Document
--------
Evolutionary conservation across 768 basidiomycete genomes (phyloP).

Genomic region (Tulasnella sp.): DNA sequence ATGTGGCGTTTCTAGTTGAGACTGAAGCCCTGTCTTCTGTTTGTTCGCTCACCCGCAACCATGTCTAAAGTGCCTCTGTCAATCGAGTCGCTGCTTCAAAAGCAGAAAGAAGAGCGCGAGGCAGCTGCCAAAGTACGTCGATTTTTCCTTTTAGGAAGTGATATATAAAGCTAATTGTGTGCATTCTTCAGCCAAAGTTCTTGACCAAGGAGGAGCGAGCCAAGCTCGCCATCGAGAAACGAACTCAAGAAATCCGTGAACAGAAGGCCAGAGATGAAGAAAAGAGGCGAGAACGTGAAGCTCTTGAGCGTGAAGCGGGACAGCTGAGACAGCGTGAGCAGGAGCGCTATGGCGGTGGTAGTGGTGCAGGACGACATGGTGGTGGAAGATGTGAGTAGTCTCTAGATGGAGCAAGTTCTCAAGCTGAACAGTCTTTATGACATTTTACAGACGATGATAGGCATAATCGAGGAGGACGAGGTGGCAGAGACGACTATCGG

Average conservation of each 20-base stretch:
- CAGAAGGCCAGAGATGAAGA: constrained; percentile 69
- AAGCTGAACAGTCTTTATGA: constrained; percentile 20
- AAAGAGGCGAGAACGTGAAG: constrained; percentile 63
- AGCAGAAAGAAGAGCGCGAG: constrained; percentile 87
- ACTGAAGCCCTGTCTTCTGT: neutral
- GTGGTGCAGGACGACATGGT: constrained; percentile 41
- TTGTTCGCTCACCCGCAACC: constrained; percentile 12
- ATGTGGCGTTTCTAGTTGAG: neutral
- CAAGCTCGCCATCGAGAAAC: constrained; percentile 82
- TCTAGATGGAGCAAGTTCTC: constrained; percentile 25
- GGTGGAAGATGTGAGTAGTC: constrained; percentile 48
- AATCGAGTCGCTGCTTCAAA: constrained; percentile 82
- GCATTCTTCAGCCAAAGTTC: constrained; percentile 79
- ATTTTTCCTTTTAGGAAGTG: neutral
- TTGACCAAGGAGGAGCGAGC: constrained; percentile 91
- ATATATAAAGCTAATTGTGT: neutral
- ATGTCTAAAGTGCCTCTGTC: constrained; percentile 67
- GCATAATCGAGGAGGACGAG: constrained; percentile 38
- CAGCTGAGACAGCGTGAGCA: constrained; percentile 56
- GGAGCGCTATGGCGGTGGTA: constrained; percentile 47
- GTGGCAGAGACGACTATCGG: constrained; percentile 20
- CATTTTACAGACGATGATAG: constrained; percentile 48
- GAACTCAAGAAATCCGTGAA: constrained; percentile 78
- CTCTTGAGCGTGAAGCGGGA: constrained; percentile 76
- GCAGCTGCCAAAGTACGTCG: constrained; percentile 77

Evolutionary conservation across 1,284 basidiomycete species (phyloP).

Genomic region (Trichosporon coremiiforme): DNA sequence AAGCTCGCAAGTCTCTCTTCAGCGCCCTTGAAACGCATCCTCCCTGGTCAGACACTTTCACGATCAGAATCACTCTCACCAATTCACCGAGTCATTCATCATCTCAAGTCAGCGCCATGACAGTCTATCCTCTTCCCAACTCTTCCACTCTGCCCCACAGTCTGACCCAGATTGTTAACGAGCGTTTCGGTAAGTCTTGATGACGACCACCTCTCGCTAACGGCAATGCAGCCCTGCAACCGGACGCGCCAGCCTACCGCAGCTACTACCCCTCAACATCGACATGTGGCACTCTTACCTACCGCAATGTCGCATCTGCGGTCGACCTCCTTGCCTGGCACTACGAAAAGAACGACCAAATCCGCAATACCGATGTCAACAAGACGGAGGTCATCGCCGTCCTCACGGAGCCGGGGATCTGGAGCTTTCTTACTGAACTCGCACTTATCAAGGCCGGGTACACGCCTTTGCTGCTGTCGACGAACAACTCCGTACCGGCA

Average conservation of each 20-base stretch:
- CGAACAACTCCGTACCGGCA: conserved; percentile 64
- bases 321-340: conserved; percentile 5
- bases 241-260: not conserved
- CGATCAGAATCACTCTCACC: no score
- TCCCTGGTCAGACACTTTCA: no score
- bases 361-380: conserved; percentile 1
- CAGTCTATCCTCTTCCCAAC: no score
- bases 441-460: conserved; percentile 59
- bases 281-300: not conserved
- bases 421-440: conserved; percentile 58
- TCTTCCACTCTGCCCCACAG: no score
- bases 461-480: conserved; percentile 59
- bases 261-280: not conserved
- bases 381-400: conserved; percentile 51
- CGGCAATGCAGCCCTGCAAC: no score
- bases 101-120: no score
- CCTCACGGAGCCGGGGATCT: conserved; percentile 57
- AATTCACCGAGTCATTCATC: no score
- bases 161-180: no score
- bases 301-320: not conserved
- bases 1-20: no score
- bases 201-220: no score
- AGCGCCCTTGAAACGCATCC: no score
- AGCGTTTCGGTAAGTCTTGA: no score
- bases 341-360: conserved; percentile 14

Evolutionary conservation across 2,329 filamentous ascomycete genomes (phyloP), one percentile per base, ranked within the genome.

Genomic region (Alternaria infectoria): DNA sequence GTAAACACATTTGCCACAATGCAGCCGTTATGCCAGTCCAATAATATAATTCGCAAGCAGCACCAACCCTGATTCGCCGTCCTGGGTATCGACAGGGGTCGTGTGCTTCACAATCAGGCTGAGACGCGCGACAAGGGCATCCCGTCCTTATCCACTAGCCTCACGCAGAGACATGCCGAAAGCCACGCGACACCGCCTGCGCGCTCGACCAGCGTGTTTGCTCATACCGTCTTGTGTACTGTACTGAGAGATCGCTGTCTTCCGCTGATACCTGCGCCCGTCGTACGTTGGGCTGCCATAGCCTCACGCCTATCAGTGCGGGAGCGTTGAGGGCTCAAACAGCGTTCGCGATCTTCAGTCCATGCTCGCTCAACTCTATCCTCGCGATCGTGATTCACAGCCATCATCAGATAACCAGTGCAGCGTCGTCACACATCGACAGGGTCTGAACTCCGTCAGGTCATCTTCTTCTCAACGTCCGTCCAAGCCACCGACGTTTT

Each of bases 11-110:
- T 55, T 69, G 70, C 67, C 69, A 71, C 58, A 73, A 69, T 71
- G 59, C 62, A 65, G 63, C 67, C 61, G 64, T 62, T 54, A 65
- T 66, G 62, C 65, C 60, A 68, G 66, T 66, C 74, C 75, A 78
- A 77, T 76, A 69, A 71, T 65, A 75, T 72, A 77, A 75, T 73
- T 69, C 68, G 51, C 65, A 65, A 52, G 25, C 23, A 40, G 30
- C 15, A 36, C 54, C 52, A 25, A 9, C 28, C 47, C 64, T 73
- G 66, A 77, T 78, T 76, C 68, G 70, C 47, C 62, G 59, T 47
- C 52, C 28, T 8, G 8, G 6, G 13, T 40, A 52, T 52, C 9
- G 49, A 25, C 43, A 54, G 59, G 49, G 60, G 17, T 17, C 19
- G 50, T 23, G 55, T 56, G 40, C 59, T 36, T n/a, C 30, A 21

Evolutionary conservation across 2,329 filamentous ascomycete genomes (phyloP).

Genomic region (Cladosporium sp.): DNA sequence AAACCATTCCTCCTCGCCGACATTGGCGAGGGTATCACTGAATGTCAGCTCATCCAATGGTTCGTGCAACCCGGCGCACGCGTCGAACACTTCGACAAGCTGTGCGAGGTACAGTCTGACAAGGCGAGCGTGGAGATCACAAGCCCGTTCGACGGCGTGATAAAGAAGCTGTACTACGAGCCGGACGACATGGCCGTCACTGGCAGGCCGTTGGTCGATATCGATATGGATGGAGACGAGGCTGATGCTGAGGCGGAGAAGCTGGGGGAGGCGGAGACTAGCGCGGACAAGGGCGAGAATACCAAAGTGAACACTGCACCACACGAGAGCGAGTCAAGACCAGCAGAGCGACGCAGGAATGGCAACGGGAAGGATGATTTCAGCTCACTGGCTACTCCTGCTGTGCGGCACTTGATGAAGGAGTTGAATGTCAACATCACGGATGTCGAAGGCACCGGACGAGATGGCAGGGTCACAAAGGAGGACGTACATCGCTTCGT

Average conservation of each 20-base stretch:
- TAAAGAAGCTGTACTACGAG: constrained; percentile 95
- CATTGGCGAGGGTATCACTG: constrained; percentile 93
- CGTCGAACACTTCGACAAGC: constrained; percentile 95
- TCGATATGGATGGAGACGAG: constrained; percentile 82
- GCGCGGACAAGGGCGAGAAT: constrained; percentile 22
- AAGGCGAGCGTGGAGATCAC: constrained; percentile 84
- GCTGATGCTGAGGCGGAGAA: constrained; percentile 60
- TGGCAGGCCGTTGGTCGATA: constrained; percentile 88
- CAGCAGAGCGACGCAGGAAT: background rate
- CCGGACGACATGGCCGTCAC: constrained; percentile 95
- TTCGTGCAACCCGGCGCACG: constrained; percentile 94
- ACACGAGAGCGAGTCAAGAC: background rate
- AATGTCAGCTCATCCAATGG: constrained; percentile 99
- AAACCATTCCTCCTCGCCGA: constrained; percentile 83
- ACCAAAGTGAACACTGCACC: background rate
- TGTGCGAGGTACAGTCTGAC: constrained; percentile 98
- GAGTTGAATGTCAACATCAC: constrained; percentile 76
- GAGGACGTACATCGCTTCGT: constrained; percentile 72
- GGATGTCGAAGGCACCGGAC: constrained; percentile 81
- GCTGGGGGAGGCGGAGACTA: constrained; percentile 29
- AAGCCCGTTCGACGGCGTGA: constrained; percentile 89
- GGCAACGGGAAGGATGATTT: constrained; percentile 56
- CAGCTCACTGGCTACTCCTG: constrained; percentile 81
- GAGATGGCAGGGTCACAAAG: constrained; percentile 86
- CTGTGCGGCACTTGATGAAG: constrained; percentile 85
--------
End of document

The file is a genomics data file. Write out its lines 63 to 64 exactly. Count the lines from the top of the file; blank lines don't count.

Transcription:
- A 77, T 76, A 69, A 71, T 65, A 75, T 72, A 77, A 75, T 73
- T 69, C 68, G 51, C 65, A 65, A 52, G 25, C 23, A 40, G 30